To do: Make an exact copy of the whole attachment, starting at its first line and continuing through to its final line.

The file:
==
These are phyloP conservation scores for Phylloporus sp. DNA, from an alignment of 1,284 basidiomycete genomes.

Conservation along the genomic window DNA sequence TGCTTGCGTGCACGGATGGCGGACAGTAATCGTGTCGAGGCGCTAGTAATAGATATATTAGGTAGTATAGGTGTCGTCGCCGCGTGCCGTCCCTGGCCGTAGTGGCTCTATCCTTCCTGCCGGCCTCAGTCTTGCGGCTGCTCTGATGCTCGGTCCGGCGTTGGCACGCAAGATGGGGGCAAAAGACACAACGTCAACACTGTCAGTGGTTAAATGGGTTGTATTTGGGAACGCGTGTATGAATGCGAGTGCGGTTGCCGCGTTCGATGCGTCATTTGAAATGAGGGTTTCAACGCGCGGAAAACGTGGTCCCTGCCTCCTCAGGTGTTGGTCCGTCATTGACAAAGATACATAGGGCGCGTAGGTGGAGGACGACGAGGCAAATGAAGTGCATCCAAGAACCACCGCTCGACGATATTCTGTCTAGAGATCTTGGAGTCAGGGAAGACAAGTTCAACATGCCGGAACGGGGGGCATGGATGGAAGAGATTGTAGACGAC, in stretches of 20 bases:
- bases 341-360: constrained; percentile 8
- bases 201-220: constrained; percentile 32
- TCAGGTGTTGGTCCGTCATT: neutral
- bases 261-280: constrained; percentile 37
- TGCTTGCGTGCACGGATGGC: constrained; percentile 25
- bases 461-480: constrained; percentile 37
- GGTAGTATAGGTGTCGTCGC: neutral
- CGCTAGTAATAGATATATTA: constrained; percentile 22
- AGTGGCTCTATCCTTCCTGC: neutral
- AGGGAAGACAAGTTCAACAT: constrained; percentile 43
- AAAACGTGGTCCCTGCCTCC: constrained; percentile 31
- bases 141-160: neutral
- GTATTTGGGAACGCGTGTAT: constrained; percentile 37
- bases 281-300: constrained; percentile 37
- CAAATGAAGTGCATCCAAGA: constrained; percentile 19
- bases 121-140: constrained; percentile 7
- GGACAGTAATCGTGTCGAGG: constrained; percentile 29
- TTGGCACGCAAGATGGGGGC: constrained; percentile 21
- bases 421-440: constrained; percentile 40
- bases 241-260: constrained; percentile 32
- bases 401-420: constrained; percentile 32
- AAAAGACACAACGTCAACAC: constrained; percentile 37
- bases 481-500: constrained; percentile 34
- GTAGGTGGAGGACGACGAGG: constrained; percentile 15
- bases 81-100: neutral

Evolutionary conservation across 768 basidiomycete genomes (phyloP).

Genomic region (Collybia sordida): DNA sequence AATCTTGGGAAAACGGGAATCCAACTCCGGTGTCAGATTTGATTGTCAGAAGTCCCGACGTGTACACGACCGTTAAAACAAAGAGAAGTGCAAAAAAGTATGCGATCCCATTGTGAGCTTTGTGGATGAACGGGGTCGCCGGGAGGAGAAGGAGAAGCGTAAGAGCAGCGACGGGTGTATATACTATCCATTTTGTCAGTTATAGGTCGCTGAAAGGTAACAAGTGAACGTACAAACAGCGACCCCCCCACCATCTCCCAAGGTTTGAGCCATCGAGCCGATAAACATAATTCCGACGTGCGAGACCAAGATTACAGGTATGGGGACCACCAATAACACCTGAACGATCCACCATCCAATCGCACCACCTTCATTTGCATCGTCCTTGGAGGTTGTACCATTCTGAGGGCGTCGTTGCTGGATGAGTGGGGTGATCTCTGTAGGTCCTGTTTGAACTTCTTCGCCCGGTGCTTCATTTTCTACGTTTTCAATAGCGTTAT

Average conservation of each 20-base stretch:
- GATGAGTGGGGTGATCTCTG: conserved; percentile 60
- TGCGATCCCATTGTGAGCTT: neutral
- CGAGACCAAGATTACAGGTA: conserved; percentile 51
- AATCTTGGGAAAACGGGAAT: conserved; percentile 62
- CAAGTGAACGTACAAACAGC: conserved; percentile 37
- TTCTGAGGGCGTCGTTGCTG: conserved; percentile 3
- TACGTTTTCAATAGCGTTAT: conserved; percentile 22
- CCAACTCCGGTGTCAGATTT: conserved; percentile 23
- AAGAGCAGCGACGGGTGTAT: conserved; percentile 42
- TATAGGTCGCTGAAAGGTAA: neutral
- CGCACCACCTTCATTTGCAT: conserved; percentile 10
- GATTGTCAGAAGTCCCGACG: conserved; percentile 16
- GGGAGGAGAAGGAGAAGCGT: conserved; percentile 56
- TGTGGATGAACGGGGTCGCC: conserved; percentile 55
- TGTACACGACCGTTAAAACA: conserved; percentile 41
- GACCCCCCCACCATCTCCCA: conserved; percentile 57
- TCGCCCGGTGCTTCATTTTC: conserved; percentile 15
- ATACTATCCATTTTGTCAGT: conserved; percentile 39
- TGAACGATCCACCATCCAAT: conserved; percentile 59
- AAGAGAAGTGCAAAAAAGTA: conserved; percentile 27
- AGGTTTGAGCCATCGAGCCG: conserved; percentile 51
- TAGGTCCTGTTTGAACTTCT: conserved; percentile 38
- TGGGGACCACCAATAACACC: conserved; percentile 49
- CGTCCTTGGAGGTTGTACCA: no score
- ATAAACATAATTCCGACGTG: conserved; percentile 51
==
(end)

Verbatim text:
These are phyloP conservation scores for Phylloporus sp. DNA, from an alignment of 1,284 basidiomycete genomes.

Conservation along the genomic window DNA sequence TGCTTGCGTGCACGGATGGCGGACAGTAATCGTGTCGAGGCGCTAGTAATAGATATATTAGGTAGTATAGGTGTCGTCGCCGCGTGCCGTCCCTGGCCGTAGTGGCTCTATCCTTCCTGCCGGCCTCAGTCTTGCGGCTGCTCTGATGCTCGGTCCGGCGTTGGCACGCAAGATGGGGGCAAAAGACACAACGTCAACACTGTCAGTGGTTAAATGGGTTGTATTTGGGAACGCGTGTATGAATGCGAGTGCGGTTGCCGCGTTCGATGCGTCATTTGAAATGAGGGTTTCAACGCGCGGAAAACGTGGTCCCTGCCTCCTCAGGTGTTGGTCCGTCATTGACAAAGATACATAGGGCGCGTAGGTGGAGGACGACGAGGCAAATGAAGTGCATCCAAGAACCACCGCTCGACGATATTCTGTCTAGAGATCTTGGAGTCAGGGAAGACAAGTTCAACATGCCGGAACGGGGGGCATGGATGGAAGAGATTGTAGACGAC, in stretches of 20 bases:
- bases 341-360: constrained; percentile 8
- bases 201-220: constrained; percentile 32
- TCAGGTGTTGGTCCGTCATT: neutral
- bases 261-280: constrained; percentile 37
- TGCTTGCGTGCACGGATGGC: constrained; percentile 25
- bases 461-480: constrained; percentile 37
- GGTAGTATAGGTGTCGTCGC: neutral
- CGCTAGTAATAGATATATTA: constrained; percentile 22
- AGTGGCTCTATCCTTCCTGC: neutral
- AGGGAAGACAAGTTCAACAT: constrained; percentile 43
- AAAACGTGGTCCCTGCCTCC: constrained; percentile 31
- bases 141-160: neutral
- GTATTTGGGAACGCGTGTAT: constrained; percentile 37
- bases 281-300: constrained; percentile 37
- CAAATGAAGTGCATCCAAGA: constrained; percentile 19
- bases 121-140: constrained; percentile 7
- GGACAGTAATCGTGTCGAGG: constrained; percentile 29
- TTGGCACGCAAGATGGGGGC: constrained; percentile 21
- bases 421-440: constrained; percentile 40
- bases 241-260: constrained; percentile 32
- bases 401-420: constrained; percentile 32
- AAAAGACACAACGTCAACAC: constrained; percentile 37
- bases 481-500: constrained; percentile 34
- GTAGGTGGAGGACGACGAGG: constrained; percentile 15
- bases 81-100: neutral

Evolutionary conservation across 768 basidiomycete genomes (phyloP).

Genomic region (Collybia sordida): DNA sequence AATCTTGGGAAAACGGGAATCCAACTCCGGTGTCAGATTTGATTGTCAGAAGTCCCGACGTGTACACGACCGTTAAAACAAAGAGAAGTGCAAAAAAGTATGCGATCCCATTGTGAGCTTTGTGGATGAACGGGGTCGCCGGGAGGAGAAGGAGAAGCGTAAGAGCAGCGACGGGTGTATATACTATCCATTTTGTCAGTTATAGGTCGCTGAAAGGTAACAAGTGAACGTACAAACAGCGACCCCCCCACCATCTCCCAAGGTTTGAGCCATCGAGCCGATAAACATAATTCCGACGTGCGAGACCAAGATTACAGGTATGGGGACCACCAATAACACCTGAACGATCCACCATCCAATCGCACCACCTTCATTTGCATCGTCCTTGGAGGTTGTACCATTCTGAGGGCGTCGTTGCTGGATGAGTGGGGTGATCTCTGTAGGTCCTGTTTGAACTTCTTCGCCCGGTGCTTCATTTTCTACGTTTTCAATAGCGTTAT

Average conservation of each 20-base stretch:
- GATGAGTGGGGTGATCTCTG: conserved; percentile 60
- TGCGATCCCATTGTGAGCTT: neutral
- CGAGACCAAGATTACAGGTA: conserved; percentile 51
- AATCTTGGGAAAACGGGAAT: conserved; percentile 62
- CAAGTGAACGTACAAACAGC: conserved; percentile 37
- TTCTGAGGGCGTCGTTGCTG: conserved; percentile 3
- TACGTTTTCAATAGCGTTAT: conserved; percentile 22
- CCAACTCCGGTGTCAGATTT: conserved; percentile 23
- AAGAGCAGCGACGGGTGTAT: conserved; percentile 42
- TATAGGTCGCTGAAAGGTAA: neutral
- CGCACCACCTTCATTTGCAT: conserved; percentile 10
- GATTGTCAGAAGTCCCGACG: conserved; percentile 16
- GGGAGGAGAAGGAGAAGCGT: conserved; percentile 56
- TGTGGATGAACGGGGTCGCC: conserved; percentile 55
- TGTACACGACCGTTAAAACA: conserved; percentile 41
- GACCCCCCCACCATCTCCCA: conserved; percentile 57
- TCGCCCGGTGCTTCATTTTC: conserved; percentile 15
- ATACTATCCATTTTGTCAGT: conserved; percentile 39
- TGAACGATCCACCATCCAAT: conserved; percentile 59
- AAGAGAAGTGCAAAAAAGTA: conserved; percentile 27
- AGGTTTGAGCCATCGAGCCG: conserved; percentile 51
- TAGGTCCTGTTTGAACTTCT: conserved; percentile 38
- TGGGGACCACCAATAACACC: conserved; percentile 49
- CGTCCTTGGAGGTTGTACCA: no score
- ATAAACATAATTCCGACGTG: conserved; percentile 51